If you like being buff and beefy, then try the tank role. They’re the walking shield of your team. They can take a beating from the enemy team so other roles can do the wrecking for them. Tanks can do Crowd Control (CC) with stuns, slows, hooks, and barriers which help save teammates and trap enemies.
Sometimes having a tank in your team can make or break a game. Most other roles have attacks that hit harder but if all of your teammates have naturally lower HP, it won’t take long for the opposing team to target you one by one and wipe your team out.
If we’re being realistic though, if you’re the person who prefers sticking to the meta and everyone picks marksmen, you’re the kind soul that worked on getting good at playing this role and probably more. Tanks are essentially the guys and gals who protecc, while his/her team attacc. Yes, with two c’s because remember, tanks and crowd control.
Fighters are melee heroes who have a good balance of HP, armor, magic resistance and attack damage. They usually attack by jumping into and out of enemy range.
Fighters are semi-tanks. They have significant attack damage while racking up a good amount of magic resistance, HP, and armor. This role often takes the jungle and can single-handedly accomplish objectives within the game.
Not every team needs a fighter, but it can help to have someone who has a good balance between attack damage and the damage they can take. It can be a little daunting to play fighter if you’re non-confrontational since they’re melee heroes.
If you think being tank is a little too tough since the role relies on teammates for damage, you can take the fighter role. Basically, if you like hitting hard, surviving hits, and also dealing significant damage yourself, use a fighter.
Assassins are pretty much the role you’d think an assassin would take. They’re quick and deal a painful amount of damage. Assassins normally roam and jungle, but they essentially take marksmen and mages down when they linger with low HP or overextend.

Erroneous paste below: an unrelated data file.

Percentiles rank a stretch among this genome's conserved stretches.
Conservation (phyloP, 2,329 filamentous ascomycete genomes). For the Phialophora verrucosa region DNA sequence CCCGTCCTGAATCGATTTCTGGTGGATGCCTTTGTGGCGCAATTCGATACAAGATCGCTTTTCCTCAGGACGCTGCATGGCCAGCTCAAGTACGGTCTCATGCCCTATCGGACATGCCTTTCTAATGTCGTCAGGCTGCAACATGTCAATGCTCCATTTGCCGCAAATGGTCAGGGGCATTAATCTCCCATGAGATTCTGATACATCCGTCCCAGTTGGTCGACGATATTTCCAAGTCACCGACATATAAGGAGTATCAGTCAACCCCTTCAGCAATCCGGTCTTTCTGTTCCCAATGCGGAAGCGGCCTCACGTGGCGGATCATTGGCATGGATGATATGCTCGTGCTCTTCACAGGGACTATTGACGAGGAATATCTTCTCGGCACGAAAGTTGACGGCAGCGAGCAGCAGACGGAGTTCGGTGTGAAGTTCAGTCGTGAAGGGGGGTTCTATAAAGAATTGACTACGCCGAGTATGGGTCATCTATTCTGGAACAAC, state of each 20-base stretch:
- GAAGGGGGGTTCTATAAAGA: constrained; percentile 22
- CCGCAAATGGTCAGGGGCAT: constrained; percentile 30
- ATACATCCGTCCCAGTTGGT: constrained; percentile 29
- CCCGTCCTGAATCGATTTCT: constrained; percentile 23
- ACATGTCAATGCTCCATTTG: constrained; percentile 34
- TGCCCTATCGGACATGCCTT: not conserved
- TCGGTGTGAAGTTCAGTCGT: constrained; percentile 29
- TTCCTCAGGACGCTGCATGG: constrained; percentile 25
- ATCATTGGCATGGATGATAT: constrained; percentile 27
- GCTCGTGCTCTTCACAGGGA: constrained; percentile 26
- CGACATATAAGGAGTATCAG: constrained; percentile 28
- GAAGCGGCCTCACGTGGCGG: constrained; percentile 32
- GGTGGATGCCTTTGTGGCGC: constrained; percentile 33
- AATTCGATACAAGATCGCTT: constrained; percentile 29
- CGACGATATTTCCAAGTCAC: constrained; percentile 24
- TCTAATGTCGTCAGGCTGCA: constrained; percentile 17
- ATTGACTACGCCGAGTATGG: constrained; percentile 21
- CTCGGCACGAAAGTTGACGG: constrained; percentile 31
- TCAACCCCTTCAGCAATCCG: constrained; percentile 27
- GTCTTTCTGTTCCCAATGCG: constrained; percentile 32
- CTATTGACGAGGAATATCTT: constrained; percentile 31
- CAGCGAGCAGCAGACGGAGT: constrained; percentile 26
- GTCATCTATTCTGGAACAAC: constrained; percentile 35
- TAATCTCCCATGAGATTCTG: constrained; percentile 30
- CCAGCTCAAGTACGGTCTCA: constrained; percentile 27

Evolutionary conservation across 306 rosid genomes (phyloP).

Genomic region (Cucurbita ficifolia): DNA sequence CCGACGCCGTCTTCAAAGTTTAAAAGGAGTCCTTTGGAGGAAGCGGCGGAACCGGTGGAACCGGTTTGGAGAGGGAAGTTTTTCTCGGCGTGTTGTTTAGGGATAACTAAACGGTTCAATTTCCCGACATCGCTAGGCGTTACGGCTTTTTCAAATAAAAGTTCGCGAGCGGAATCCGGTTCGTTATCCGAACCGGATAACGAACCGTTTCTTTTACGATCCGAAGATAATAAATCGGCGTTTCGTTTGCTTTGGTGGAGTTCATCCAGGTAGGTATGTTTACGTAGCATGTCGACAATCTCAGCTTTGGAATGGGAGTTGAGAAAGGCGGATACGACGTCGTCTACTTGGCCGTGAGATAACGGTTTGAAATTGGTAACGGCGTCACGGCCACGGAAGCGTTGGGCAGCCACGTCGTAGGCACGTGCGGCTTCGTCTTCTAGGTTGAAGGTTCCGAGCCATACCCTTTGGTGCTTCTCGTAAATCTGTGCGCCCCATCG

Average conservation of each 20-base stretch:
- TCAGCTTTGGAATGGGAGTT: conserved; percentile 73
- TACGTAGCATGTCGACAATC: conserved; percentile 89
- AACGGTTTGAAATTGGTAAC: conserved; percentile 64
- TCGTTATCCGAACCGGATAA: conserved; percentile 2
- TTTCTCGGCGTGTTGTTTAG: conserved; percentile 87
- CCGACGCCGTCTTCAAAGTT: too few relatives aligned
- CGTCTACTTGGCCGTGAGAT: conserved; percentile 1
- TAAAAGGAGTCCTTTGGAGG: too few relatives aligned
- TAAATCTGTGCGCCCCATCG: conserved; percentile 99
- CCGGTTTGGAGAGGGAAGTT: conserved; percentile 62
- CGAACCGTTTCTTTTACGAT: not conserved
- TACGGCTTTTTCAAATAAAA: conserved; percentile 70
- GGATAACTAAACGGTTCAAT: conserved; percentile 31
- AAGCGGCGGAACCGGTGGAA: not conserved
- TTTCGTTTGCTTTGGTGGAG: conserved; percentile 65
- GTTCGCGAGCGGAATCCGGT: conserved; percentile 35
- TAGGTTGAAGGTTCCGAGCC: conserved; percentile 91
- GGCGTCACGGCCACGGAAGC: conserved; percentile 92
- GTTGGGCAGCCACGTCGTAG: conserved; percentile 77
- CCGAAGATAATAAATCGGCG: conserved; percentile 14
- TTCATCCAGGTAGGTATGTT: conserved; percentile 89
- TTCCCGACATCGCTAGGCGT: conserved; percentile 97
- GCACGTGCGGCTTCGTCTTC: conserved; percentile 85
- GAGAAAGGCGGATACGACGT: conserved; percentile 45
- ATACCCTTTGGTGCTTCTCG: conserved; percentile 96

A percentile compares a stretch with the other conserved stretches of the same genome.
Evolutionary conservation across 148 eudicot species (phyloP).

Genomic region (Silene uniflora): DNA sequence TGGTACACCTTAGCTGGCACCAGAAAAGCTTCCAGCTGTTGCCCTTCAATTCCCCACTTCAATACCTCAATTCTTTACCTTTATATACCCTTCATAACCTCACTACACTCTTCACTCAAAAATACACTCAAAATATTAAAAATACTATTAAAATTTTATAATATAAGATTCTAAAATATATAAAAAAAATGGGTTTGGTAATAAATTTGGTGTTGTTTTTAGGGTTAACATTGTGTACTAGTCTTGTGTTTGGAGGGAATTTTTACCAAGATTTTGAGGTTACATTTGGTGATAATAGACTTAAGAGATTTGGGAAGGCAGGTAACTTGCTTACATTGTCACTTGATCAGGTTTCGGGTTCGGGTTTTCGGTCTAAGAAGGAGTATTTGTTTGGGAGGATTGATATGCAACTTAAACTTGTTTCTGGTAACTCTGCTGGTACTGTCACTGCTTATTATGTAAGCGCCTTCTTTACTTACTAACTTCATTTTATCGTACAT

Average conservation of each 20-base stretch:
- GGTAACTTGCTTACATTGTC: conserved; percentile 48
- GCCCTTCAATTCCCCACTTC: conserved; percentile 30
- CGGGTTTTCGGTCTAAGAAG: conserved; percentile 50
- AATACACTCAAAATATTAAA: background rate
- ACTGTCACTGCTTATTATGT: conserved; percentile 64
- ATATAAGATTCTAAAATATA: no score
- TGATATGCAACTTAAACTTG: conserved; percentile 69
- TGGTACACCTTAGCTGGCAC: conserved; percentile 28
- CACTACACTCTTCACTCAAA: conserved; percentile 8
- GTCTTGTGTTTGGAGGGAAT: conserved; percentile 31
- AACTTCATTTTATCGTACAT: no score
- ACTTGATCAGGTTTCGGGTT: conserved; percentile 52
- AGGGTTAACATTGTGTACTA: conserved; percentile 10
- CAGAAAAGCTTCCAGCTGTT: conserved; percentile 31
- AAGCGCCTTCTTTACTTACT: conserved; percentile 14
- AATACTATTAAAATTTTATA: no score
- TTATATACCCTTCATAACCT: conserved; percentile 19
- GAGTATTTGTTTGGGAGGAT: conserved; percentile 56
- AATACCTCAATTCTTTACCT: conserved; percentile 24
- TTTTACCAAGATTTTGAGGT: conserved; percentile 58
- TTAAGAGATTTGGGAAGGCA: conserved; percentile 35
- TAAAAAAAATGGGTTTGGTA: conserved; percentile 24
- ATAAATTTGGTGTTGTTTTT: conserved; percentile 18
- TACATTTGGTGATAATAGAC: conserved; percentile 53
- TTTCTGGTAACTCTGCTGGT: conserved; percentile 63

As the name of the role would imply, they like to catch people off-guard by sneaking and roaming around the map and making sure they punish any overextensions, secure kills and maybe sometimes steal skills from other teammates. Assassins are often equipped with multiple blinks and flashes — sticking true to their name and their role.
Remember: Assassins have mobility, stealth and damage at their advantage, but they can falter with not as much armor, magic resistance, and HP.
If you like roaming around the map, dealing significant damage to enemies, and sneaking in and out of clashes to execute the killing blow or prevent yourself from dying, play the assassin role. They’re slippery heroes that are tough to deal with.
This is the role you’re taught to play from the get go. ML let’s you play Layla, a marksman, to learn the basic mechanics of the game so it doesn’t seem to be a difficult role to place. But what does a marksman have over other roles? Marksmen have high attack damage, high changes of critical hits, and range.
Marksmen are similar to Assassins with damage and attack speed but the marksman has range and skills with an Area of Effect (AoE). These default abilities and skills for heroes under this type enable them to hit hard, fast, and from far.